U.S. Citizenship, Our Constitution and When Life Begins: A Situation Republicans Can’t Answer

constitution_against_flagMany Republicans are often adamant about their beliefs that life begins at the moment of conception and we must have strict laws on immigration.

And for this argument, let’s just say that they’re absolutely right on both issues — life does begin at conception and we need to have much stricter laws when it comes to immigration and becoming an American citizen.

Giving them the victory on both of those arguments, I now present them with the following hypothetical situation:

A German citizen (male) and a Spanish citizen (female) meet during a layover in Japan — on their way to Los Angeles.  During their time in Los Angeles they go out a few times and end up having sex, which results in an unplanned pregnancy.

Nine months later she has the baby while visiting her parents, who now live in Italy.

Being that we’ve allowed Republicans the victory in defining life at the very moment of conception, and that we must have stricter guidelines on citizenship, I would love for them to answer the following question:

Should the baby be considered an American citizen?

If Republicans want to argue that life begins at conception — well, then this hypothetical life “began” on American soil when the woman became pregnant in Los Angeles.

Except it wasn’t born in the United States and neither parent is an American citizen.

Yet if life begins at conception, it was conceived on American soil.

But then, how could someone prove where conception happened?  Couldn’t every birth that occurs 9 months after a trip to the United States by foreign citizens then be put into question based on the parameters for which Republicans want to define life?

And then, if we recognize life beginning at conception, wouldn’t that encourage more “anchor babies” (as Republicans like to call them)?  Only this time, it’s with people rushing over here to become pregnant just to say their child was conceived on American soil — thus making it an American citizen.

Oh you know what, there’s really no need to present Republicans with these kinds of situations.

Our Constitution clearly defines citizenship.  In fact, it defines when life begins — at birth.

As our Fourteenth Amendment states:

All persons born or naturalized in the United States, and subject to the jurisdiction thereof, are citizens of the United States and of the State wherein they reside.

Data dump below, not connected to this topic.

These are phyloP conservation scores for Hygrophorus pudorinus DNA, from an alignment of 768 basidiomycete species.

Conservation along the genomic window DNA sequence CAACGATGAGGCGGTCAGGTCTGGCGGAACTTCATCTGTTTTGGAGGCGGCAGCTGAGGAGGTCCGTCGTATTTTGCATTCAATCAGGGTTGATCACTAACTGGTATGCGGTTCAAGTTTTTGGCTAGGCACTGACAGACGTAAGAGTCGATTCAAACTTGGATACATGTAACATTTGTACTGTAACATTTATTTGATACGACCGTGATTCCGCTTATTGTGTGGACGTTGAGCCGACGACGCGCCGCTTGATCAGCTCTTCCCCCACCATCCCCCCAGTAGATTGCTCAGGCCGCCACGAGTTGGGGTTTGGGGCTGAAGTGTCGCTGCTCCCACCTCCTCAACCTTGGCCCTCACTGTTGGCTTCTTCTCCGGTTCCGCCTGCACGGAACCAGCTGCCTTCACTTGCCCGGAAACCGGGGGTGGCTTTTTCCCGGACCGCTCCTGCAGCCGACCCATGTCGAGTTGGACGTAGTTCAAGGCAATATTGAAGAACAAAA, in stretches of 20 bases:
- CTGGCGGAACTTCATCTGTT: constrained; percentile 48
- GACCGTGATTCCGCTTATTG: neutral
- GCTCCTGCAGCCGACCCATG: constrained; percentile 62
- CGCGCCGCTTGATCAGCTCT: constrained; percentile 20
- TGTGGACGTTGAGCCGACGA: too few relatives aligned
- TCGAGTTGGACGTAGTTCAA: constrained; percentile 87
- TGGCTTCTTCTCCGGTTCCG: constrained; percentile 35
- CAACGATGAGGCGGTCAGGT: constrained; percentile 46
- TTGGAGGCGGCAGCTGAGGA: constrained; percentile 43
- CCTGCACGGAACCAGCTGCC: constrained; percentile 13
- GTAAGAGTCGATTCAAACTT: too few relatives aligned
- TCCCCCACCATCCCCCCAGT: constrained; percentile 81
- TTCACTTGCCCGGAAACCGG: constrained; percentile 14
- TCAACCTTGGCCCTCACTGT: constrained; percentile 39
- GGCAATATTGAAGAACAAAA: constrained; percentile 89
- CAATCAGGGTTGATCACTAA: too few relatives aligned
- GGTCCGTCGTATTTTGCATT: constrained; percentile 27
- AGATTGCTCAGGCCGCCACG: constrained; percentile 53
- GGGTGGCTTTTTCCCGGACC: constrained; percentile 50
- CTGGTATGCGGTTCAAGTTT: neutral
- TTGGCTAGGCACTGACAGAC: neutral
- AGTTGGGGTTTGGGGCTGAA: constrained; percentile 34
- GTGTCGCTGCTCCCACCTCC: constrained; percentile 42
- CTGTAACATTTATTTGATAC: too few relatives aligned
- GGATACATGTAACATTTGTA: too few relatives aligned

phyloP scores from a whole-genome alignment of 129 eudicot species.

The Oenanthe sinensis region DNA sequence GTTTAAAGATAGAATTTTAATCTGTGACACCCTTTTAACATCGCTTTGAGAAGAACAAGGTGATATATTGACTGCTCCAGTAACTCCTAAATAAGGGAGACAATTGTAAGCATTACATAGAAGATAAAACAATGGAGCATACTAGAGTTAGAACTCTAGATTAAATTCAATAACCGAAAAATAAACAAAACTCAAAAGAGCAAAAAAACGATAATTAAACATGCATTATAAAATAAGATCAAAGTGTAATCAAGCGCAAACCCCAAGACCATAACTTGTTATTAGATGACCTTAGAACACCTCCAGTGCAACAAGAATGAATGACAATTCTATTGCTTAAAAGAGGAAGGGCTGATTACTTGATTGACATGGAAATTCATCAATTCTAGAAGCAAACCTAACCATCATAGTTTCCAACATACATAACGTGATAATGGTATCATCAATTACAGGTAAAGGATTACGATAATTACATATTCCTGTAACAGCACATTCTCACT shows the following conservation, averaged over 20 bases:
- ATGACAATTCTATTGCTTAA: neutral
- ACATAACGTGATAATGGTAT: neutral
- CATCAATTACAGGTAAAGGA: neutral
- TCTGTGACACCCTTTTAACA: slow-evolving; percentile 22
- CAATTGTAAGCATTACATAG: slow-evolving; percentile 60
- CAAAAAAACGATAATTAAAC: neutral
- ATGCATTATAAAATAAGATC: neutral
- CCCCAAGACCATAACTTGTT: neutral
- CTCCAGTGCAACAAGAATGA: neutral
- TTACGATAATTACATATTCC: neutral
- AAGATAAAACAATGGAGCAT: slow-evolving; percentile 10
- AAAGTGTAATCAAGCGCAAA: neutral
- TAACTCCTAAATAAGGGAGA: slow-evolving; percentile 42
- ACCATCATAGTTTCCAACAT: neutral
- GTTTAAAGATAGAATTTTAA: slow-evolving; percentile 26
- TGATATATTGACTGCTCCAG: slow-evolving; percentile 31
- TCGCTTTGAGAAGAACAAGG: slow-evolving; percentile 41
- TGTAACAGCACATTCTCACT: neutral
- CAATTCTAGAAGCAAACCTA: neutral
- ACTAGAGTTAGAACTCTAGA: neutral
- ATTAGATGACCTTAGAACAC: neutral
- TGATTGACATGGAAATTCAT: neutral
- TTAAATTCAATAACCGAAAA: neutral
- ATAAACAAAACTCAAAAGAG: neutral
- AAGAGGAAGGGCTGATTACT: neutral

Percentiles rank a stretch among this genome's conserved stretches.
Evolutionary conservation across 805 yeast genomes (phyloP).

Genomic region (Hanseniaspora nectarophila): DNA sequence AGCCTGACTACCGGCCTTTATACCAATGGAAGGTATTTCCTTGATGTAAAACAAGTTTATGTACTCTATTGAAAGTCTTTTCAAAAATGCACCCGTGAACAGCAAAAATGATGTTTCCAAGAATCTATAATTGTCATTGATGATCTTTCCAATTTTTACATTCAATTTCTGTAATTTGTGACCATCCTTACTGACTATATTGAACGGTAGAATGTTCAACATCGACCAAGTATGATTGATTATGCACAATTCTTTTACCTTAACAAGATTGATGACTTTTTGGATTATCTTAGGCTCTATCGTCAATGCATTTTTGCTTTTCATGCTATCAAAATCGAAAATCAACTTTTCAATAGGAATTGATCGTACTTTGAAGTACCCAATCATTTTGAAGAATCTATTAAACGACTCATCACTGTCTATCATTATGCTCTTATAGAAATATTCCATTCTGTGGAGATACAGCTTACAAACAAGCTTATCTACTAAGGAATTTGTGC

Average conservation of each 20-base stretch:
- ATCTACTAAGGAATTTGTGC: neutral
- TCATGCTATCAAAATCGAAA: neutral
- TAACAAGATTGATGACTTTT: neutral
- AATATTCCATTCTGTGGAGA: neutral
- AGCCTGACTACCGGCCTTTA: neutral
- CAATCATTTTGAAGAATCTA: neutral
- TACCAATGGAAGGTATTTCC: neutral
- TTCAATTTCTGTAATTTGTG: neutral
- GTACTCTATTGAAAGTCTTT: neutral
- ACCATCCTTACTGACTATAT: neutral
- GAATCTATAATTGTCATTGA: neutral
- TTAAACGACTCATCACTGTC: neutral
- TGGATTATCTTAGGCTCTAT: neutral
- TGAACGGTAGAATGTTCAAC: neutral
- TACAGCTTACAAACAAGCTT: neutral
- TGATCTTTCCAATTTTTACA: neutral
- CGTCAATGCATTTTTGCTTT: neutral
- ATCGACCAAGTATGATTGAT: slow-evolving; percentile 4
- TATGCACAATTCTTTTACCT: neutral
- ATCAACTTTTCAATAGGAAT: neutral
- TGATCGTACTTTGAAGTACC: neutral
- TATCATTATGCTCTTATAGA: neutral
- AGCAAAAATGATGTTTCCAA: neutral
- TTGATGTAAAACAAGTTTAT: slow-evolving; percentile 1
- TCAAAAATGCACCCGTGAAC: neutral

This clearly shows that our Constitution (you know that document Republicans claim they support) clearly defines life as beginning at birth by stating that citizenship for a fetus begins the moment it is born in the United States.

Let’s say a woman came over here on a temp work visa, then her boyfriend from Australia came for a visit, during which they had sex resulting in a pregnancy.  She proceeded to stay here just until birth, then went back home and gave birth.  Even though the child was conceived here and carried to term 98% of the time here — it would still not be an American citizen, because it was not born here nor did it have citizens as parents.

Even if a woman becomes pregnant here, carries the pregnancy 95% of the way on American soil, neither parents were citizens nor was the baby born on American soil.

All of this clearly shows that life, and citizenship, begins at birth — not conception.

So if these Republicans want to define life as beginning at conception, they then must define United States citizenship as anyone who was conceived on American soil.

So please, share this with a few Republicans you know and see if they can counter these points.  I’m willing to bet the responses will be nothing short of comical.

Allen Clifton

Allen Clifton is a native Texan who now lives in the Austin area. He has a degree in Political Science from Sam Houston State University. Allen is a co-founder of Forward Progressives and creator of the popular Right Off A Cliff column and Facebook page. Be sure to follow Allen on Twitter and Facebook, and subscribe to his channel on YouTube as well.


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